Michael Oren, a senior fellow at the Shalem Center in Jerusalem, recently released a book entitled, Six Days of War, with a chapter arguing that the Liberty attack was a tragic accident. An Internet search for “Michael Oren” will turn up the gist of his one-sided argument.
Even the venerable Navy Times came out April 4 with an article arguing Cristol’s case that the attack was a tragic accident. Its author received an avalanche of e-mail, mostly challenging his conclusions. This writer submitted a rebuttal statement, which was published in April as a guest column (see box). Other rebuttals and counter-rebuttals are in the works as we go to press.
Through it all, despite the passage of 35 years, controversy builds and interest in the subject continues to grow. Liberty survivors welcome the Cristols and Orens and misguided articles from Israel’s defenders, because every published attack causes even more people to want to know what really happened to the USS Liberty. The continued controversy caused Assault on the Liberty to sell out months ago. It is being reprinted, and should be available soon.
The award-winning Liberty Web site, <http://www.ussliberty.com>, sometimes hosts more than 1,500 visitors a day as people search for information on the subject. Survivors are happy to oblige.
A Survivor Speaks
Survivors of Israel’s 1967 attack on the USS Liberty that killed 34 Americans and wounded 172 find it very sad that some Americans can argue endlessly that the attack on our ship was a tragic accident and not the deliberate attack on a known American ship that we experienced.
We felt secure after 13 very low reconnaissance orbits by Israeli aircraft, our supposed friends. Our intercept operators heard the pilots reporting that we were American.
I was relieved of the conn[ing tower] as the attacking jets approached, and then was severely wounded by the first rocket salvo. I was lying in a stretcher in a starboard passageway when the torpedo exploded.
I recall the warning that torpedo boats were approaching, followed by the explosion, the ship lifting away from the blast, then settling back to starboard and the very real fear that it would continue to settle until it rolled over and sank.
Moments later the torpedo boats approached within 50 feet of the ship. One boat stopped alongside and trained a heavy machine gun on a man who was standing alone on a hatch cover on the main deck screaming obscenities and giving them the finger. They did not fire.
Then the boat moved to within 50 feet of the fantail where the ship displayed her name in large letters in English and her hull numbers in even larger letters. The boatmen clearly examined those markings and can hardly have failed to see other distinctive American markings and the American flag that flew from the mast.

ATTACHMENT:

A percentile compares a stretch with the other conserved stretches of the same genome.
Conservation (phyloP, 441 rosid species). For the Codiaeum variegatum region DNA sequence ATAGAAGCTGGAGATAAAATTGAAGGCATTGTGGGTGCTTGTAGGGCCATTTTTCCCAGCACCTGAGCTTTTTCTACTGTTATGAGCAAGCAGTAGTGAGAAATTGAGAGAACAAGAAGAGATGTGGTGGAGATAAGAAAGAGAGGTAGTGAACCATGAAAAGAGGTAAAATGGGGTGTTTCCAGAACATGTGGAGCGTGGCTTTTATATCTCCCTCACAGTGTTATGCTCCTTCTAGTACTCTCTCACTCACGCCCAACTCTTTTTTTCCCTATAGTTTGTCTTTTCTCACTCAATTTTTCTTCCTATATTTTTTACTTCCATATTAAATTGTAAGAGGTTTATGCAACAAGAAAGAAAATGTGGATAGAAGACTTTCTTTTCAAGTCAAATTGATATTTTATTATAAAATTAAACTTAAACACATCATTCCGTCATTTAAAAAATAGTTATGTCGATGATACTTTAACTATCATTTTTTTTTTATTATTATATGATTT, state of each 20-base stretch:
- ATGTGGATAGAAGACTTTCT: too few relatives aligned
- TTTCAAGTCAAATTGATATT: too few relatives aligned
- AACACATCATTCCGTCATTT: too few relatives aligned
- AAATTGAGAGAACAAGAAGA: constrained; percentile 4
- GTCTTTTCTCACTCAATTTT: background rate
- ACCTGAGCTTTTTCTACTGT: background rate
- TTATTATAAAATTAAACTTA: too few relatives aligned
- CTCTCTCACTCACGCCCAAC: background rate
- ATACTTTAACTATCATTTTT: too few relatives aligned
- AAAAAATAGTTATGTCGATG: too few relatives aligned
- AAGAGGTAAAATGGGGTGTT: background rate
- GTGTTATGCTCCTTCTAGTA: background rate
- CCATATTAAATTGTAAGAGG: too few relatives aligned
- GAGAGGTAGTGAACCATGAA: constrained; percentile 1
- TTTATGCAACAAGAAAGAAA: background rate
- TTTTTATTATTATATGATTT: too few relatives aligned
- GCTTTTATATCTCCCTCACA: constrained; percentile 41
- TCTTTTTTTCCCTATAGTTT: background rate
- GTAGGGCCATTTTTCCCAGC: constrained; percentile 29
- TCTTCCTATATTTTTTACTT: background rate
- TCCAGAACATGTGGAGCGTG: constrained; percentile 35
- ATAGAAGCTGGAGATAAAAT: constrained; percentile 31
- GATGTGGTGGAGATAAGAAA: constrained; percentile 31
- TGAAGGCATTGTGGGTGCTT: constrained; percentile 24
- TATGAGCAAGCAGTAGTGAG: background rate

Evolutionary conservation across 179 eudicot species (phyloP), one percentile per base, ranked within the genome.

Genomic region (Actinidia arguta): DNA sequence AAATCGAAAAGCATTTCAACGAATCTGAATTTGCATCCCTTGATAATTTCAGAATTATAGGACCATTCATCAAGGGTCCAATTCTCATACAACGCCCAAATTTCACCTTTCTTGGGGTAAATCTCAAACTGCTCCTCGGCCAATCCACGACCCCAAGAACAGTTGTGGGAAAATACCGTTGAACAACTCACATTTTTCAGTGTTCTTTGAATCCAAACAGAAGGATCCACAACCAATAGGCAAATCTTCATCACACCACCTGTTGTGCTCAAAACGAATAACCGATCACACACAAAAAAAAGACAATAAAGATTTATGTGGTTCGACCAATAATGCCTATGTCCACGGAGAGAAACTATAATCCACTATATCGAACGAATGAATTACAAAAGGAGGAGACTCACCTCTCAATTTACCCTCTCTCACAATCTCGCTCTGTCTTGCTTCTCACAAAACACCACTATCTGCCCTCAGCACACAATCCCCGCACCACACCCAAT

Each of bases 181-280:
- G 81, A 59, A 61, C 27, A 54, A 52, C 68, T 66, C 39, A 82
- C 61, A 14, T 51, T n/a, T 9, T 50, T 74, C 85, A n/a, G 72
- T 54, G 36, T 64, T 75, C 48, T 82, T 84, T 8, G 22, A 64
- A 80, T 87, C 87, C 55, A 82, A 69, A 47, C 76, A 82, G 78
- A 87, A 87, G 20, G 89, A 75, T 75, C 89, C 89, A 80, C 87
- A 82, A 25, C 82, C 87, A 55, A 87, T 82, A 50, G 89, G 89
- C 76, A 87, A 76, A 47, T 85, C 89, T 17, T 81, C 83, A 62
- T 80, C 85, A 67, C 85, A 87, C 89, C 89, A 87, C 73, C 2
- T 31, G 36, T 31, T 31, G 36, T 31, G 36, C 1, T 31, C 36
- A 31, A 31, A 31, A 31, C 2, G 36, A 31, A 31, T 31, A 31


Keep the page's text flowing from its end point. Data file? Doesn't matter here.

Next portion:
The Israeli government claims it was at that point that they offered help and that they never fired after the torpedo explosion. But this is not true.
Survivors recall that the torpedo boats then circled the ship firing at anything that moved. Men on deck were fired upon as they tried to help their wounded shipmates. Firefighters saw their fire hoses punctured by machine gun fire. At one point the boatmen concentrated their fire near the waterline amidships, presumably seeking out the boilers.
Forty minutes after the torpedo explosion, the boats drew closer and methodically machine-gunned three life rafts that we had just launched in response to orders to prepare to abandon ship.
The Israelis’ excuse? They claim they mistakenly plotted our speed at 32 knots, marking us as a warship suitable for attack. We were moving only at five knots and we were more than 30 miles away, double their 16 mile radar horizon.
They claim the officers on two torpedo boats mistook the USS Liberty for a 40-year-old out-of-service Egyptian horse transport. Israeli naval officers tell me that story is an embarrassment to them. It should be. It is unbelievable.
Yet despite these things a few Americans seem to accept the preposterous claims that a tiny motor torpedo boat can have a 30-mile radar horizon, or can miscalculate a target’s speed by 500 percent, or can mistake a clearly marked 10,000 ton United States ship a mile away for an ancient 2,640 ton Egyptian horse carrier, can fail to recognize an oversize American flag from as close as 50 feet, and can then continue to fire on that target from close range for another 40 minutes before suddenly recognizing us as American after learning that Sixth Fleet jets were on the way.
Survivors cannot accept that.
The typical Israeli reaction is that we are liars or anti-Semites, which of course we are not. We are American sailors honestly reporting an act of treachery at sea.
—James Ennes, LCDR, USN (retired), survivor
James Ennes retired from the Navy in 1978 as a lieutenant commander after 27 years of enlisted and commissioned service. He was a lieutenant on the bridge of the USS Liberty on the day of the attack. His book on the subject, Assault on the Liberty (Random House, 1980), is a “Notable Naval Book” selection of the U.S. Naval Institute and was “editor’s choice” when reviewed in The Washington Post.